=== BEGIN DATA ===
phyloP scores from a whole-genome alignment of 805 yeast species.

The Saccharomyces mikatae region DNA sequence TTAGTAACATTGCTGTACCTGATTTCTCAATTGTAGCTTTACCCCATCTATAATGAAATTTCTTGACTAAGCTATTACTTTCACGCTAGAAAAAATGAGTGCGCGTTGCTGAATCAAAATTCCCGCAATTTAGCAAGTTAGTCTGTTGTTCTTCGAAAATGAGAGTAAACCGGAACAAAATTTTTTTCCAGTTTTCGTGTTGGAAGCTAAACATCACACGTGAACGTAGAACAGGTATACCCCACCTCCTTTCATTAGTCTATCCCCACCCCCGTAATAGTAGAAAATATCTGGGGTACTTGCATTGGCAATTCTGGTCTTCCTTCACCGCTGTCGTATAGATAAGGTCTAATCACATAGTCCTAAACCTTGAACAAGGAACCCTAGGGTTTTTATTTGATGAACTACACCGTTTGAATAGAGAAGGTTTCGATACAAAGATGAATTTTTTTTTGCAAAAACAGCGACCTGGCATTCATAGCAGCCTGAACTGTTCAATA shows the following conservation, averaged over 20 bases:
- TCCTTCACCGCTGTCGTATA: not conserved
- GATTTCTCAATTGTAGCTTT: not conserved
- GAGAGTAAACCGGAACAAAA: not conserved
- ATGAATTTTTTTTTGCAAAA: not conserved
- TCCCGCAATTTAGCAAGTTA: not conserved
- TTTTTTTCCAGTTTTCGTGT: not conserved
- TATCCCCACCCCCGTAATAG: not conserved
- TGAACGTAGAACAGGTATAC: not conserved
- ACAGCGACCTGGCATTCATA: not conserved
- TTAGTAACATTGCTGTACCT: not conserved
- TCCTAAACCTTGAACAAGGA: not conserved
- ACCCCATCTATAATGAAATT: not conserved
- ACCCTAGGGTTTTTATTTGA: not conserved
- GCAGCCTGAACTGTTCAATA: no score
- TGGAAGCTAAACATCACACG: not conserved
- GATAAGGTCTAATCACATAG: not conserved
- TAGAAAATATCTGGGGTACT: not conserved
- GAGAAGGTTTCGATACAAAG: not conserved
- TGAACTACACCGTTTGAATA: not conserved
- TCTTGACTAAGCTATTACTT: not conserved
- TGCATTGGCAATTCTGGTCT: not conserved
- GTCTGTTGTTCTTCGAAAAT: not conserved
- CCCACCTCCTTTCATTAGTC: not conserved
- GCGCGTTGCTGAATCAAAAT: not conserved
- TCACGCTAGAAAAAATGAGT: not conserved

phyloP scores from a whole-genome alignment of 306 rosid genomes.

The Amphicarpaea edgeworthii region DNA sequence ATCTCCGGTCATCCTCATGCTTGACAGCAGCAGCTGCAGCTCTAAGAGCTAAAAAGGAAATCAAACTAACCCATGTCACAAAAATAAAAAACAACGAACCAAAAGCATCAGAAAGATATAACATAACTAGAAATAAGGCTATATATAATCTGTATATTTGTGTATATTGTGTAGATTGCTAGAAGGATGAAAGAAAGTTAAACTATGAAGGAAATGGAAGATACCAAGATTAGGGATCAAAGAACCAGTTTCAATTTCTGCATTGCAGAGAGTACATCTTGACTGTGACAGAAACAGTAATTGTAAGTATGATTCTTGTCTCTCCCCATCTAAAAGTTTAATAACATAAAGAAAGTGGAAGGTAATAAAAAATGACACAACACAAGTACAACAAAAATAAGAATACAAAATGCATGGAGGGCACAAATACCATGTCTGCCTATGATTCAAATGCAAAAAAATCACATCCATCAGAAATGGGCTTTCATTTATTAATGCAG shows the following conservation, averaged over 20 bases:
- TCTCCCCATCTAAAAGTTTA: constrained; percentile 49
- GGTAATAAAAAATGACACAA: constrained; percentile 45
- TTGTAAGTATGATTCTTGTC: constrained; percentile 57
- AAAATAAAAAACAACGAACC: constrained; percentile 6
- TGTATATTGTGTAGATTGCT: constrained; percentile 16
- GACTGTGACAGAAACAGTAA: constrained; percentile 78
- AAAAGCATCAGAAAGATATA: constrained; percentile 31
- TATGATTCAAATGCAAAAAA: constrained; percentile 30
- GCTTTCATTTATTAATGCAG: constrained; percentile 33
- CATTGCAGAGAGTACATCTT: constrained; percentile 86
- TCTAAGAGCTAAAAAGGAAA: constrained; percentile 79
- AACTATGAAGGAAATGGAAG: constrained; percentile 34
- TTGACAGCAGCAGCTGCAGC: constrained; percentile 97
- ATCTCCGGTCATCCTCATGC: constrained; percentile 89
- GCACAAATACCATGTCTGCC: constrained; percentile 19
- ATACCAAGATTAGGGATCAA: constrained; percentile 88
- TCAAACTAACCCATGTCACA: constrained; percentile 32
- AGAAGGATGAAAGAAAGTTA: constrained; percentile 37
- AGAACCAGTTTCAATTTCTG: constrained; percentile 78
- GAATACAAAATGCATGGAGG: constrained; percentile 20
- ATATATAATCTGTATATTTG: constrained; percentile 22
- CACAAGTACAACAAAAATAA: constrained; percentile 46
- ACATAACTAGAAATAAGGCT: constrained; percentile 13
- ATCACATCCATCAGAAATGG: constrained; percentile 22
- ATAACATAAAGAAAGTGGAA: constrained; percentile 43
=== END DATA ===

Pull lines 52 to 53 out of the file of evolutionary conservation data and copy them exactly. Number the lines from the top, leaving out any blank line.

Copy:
- ACATAACTAGAAATAAGGCT: constrained; percentile 13
- ATCACATCCATCAGAAATGG: constrained; percentile 22